Vail Daily column: Plan looks at creek’s health
Ryan Summerlin September 28, 2013
In many ways, Gore Creek appears a healthy mountain stream, impervious to the effects of more than 50 years of sustained development. It still meanders through 100-year-old spruce trees and mountain willows. It still cascades over gravel beds and boulders. And it’s still the backdrop for thousands of photographs every year as the epitome of a Colorado mountain stream.
But, as they say, looks can be deceiving. In 2011, Gore Creek was added to the Environmental Protection Agency’s 303(d) List of Impaired Waters along with several other streams in Eagle County. These waters were listed because several insect species, known as aquatic macroinvertebrates (bugs), were missing from some stream sections. These indicator species, which include stoneflies, mayflies and caddisflies to name a few, are important to the aquatic ecosystem. When certain species are missing, the whole system can deteriorate. The listing is “provisional,” which means the cause of low bug count is still being determined.
Recently Seth Mason, a hydrologist with the Eagle River Watershed Council, presented key findings of the Gore Creek Water Quality Improvement Plan to the Vail Town Council. The 400-page document was prepared through a partnership of the Watershed Council, town of Vail, Eagle River Water and Sanitation District, Vail Recreation District, Vail Resorts, Colorado Department of Transportation, Eagle County and town of Avon. The goal of the plan is to outline potential causes of the impairment and to suggest ways to reverse the stream’s decline. The conclusion of the report is that there is no “smoking gun,” and in fact many factors negatively impact water quality. These factors include sediment loading, road pollution, lawn care chemicals such as fertilizers and pesticides and loss of riparian habitat from development.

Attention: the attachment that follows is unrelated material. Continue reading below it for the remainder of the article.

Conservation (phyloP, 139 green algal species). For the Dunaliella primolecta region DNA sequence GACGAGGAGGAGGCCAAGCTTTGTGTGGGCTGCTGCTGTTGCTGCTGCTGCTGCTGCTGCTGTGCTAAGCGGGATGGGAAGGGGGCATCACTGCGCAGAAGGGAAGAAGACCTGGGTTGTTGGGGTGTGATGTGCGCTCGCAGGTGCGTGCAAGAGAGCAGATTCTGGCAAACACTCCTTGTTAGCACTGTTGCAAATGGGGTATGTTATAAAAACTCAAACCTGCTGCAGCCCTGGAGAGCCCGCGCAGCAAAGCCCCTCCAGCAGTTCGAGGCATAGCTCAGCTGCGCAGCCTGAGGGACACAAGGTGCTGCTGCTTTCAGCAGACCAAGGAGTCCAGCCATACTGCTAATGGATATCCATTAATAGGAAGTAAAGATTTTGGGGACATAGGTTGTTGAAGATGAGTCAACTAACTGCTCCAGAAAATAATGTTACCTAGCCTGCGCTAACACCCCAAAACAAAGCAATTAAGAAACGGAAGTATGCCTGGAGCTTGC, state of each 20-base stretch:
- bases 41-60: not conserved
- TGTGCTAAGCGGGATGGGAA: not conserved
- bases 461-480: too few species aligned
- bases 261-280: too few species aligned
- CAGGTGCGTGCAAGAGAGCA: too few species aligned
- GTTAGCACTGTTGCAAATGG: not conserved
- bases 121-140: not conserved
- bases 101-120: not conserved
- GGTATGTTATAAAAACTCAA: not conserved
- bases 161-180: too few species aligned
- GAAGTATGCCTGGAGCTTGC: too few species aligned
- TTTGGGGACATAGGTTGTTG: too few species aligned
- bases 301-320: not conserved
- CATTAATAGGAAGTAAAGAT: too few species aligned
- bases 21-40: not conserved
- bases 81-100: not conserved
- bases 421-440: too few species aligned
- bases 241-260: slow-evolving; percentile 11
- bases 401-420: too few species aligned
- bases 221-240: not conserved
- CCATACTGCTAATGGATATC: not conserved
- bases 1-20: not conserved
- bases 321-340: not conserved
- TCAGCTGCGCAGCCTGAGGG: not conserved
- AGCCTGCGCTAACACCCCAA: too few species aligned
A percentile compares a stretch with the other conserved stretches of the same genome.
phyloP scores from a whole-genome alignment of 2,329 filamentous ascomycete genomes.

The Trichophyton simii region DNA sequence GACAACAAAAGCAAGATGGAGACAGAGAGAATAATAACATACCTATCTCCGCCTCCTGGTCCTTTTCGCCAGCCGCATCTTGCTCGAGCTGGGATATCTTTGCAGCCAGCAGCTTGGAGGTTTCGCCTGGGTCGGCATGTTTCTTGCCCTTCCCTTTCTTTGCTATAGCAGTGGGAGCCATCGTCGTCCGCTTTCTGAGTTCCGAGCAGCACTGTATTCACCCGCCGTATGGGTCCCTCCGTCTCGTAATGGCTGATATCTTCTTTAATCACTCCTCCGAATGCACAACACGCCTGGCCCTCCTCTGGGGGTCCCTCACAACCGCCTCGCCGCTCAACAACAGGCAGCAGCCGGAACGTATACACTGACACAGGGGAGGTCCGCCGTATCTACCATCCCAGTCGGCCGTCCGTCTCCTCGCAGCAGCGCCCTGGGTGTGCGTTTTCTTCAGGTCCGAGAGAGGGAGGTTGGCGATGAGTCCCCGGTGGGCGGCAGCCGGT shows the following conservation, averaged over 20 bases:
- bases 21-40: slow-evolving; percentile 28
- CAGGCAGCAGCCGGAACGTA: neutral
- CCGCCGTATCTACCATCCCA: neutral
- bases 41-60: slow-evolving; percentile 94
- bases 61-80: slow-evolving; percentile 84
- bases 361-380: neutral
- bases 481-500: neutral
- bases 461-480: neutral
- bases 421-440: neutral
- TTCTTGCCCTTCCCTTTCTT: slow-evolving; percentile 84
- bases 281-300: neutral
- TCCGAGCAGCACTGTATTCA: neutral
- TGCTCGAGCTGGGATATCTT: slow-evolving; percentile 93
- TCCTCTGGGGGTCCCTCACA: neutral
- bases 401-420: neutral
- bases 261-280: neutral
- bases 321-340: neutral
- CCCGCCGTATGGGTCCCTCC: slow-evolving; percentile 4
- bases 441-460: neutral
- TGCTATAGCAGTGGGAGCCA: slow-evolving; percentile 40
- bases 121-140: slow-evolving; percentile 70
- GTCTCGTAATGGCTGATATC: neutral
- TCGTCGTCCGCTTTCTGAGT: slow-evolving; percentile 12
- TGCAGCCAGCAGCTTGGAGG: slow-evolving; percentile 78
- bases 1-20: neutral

The importance of a healthy Gore Creek cannot be overstated. In addition to its many recreational uses and its aesthetic values, it is a source for the public water system. For everyone who lives in or visits Vail, Gore Creek is an asset. With this in mind, the town of Vail has already begun to work towards addressing some of the potential causes of the creek’s decline. Changes to pesticide types and application methods, installation of storm water treatment vaults and efforts to re-establish lost riparian areas have already been implemented and more are on the way.
Town of Vail staff will work to develop an action plan towards implementing recommendations of the plan. The plan will be used to outline projects and establish budgets, to adopt stream-friendly maintenance practices and to develop an education strategy for residents, property owners and even landscape companies. Because there are many causes of Gore Creek’s decline, there are many ways to change existing practices. The goal is to ensure that water quality is considered in all that we do.
During the next several weeks, look for a series of announcements outlining what is being done, and what we can all do, to repair the Gore Creek habitat. And, keep in mind, its not just Gore Creek feeling the effects of development. The Eagle River and all of its tributaries are impacted by land use decisions throughout the valley, and what’s good for the Gore can be effective downstream as well. So, watch for more details on how we can all work together to protect these important resources.
Gregg Barrie is landscape architect for the town of Vail.
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